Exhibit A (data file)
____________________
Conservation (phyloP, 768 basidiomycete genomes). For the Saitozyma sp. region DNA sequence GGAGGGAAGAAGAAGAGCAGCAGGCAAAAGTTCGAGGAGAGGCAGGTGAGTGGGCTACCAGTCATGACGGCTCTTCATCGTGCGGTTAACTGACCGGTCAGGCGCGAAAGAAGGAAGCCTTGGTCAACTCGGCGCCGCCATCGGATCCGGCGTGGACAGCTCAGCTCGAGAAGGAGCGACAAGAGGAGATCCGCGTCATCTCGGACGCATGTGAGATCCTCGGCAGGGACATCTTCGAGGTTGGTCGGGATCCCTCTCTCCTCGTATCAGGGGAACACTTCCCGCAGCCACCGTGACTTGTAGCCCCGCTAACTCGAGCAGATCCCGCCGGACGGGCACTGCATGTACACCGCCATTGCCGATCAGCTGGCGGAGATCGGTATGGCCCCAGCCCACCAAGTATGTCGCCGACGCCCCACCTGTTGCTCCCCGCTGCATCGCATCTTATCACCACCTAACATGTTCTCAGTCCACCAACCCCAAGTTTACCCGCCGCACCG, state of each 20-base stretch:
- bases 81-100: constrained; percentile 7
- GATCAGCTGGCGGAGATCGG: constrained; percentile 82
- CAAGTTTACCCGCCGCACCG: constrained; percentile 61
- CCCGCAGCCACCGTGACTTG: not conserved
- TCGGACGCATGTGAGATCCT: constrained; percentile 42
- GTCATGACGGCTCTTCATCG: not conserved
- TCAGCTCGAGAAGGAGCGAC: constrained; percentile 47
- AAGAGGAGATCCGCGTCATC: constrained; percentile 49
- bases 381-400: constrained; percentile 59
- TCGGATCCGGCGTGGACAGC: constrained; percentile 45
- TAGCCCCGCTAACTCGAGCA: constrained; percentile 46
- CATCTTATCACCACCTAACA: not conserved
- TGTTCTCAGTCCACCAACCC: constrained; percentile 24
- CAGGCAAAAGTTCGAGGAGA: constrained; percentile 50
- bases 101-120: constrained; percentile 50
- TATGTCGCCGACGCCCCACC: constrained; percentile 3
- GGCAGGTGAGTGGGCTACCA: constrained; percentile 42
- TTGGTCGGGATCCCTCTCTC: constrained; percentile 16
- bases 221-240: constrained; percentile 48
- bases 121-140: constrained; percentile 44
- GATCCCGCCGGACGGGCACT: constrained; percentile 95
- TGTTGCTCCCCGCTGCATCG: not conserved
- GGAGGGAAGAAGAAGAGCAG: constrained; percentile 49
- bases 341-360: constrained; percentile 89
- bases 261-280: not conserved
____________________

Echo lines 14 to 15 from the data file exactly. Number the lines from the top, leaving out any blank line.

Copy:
- TGTTCTCAGTCCACCAACCC: constrained; percentile 24
- CAGGCAAAAGTTCGAGGAGA: constrained; percentile 50